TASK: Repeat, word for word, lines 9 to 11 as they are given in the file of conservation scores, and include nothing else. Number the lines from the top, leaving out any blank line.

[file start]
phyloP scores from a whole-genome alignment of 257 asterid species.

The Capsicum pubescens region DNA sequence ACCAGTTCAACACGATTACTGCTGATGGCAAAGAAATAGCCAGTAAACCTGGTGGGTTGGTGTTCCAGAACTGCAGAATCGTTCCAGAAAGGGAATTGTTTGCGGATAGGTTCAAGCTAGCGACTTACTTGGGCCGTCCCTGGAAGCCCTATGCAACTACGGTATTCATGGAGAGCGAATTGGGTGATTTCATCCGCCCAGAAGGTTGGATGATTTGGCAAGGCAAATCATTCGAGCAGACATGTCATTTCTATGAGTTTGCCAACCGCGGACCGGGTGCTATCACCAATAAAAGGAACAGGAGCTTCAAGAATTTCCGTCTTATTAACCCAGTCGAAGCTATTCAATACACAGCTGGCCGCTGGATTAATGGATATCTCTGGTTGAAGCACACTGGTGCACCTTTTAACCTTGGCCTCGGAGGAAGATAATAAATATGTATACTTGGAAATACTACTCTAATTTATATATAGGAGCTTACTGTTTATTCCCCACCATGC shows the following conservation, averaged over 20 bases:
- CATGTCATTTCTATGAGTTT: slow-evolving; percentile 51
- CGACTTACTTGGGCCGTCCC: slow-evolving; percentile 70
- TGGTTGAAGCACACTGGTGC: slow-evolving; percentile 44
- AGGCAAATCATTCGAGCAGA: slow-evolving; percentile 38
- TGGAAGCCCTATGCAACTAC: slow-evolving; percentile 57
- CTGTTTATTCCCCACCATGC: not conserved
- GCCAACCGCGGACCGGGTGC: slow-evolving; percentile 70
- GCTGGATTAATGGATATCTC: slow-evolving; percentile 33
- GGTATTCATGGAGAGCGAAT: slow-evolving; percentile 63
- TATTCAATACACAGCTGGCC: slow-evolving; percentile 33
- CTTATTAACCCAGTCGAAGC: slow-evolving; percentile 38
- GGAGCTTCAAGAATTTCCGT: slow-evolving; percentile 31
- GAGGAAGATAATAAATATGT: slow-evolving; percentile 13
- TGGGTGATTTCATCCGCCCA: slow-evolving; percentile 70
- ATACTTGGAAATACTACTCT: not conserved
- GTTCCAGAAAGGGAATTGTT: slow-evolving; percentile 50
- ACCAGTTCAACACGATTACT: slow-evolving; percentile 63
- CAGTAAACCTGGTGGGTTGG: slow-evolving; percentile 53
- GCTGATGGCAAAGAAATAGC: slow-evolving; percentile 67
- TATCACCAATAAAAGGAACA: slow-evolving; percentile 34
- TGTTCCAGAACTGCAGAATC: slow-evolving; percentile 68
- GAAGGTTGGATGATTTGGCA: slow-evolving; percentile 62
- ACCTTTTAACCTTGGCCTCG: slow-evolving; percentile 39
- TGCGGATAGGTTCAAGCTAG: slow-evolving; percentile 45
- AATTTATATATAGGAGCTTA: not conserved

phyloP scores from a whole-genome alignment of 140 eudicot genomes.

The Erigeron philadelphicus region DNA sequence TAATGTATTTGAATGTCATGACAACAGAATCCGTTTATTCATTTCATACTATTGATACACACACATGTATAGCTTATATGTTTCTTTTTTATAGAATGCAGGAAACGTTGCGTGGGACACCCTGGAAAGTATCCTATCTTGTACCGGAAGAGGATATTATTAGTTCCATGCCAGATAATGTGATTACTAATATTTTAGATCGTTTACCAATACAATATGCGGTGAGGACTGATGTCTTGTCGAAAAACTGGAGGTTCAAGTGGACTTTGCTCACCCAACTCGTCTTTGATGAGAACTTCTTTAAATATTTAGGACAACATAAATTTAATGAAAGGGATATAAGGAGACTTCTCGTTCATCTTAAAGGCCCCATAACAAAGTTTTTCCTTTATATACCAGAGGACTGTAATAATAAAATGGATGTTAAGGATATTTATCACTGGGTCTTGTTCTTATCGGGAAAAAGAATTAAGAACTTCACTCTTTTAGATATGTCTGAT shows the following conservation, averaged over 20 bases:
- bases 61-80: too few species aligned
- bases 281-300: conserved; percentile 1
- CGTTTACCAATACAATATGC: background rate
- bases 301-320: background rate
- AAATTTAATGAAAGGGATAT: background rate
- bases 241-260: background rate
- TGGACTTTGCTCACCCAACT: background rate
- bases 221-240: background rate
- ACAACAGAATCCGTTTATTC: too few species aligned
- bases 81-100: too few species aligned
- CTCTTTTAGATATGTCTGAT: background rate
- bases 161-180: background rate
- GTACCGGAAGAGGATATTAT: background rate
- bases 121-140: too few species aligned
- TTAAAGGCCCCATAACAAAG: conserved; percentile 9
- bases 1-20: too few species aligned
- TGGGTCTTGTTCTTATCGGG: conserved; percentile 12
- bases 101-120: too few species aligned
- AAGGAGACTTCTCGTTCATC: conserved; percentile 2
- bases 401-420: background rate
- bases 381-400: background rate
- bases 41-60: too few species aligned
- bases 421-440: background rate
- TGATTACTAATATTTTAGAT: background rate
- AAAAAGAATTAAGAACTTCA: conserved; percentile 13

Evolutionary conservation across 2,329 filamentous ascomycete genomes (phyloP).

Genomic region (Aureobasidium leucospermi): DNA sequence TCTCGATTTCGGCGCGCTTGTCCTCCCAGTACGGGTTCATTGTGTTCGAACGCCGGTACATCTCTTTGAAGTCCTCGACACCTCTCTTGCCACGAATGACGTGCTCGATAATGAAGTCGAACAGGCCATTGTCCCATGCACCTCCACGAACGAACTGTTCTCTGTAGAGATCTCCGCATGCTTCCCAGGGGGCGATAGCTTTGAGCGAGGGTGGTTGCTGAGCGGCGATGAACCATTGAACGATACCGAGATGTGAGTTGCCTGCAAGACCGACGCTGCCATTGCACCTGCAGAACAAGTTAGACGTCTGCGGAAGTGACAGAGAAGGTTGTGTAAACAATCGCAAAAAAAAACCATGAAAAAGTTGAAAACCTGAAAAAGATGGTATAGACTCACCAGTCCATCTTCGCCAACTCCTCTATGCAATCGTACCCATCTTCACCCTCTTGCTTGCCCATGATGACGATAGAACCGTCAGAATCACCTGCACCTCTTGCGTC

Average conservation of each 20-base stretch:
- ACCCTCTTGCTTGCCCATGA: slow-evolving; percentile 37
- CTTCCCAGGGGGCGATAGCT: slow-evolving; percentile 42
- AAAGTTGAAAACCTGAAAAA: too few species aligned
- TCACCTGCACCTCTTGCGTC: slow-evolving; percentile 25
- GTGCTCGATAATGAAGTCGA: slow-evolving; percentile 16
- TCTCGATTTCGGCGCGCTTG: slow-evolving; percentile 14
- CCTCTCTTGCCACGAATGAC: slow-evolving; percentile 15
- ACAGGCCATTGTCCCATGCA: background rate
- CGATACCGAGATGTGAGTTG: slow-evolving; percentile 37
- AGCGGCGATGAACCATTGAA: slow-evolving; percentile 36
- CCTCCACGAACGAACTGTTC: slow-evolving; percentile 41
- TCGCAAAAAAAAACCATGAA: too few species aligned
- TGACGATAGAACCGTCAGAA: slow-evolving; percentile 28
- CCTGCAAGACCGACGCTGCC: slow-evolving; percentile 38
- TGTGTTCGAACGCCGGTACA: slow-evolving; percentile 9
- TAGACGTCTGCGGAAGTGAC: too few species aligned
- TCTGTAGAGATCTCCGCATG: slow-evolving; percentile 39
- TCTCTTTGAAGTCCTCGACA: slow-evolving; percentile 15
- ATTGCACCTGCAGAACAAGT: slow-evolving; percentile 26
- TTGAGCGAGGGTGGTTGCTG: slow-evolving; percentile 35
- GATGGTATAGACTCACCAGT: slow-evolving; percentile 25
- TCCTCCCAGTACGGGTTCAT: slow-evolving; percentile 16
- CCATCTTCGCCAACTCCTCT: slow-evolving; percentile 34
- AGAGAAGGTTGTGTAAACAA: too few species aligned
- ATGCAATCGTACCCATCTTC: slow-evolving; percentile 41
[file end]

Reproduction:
- GCCAACCGCGGACCGGGTGC: slow-evolving; percentile 70
- GCTGGATTAATGGATATCTC: slow-evolving; percentile 33
- GGTATTCATGGAGAGCGAAT: slow-evolving; percentile 63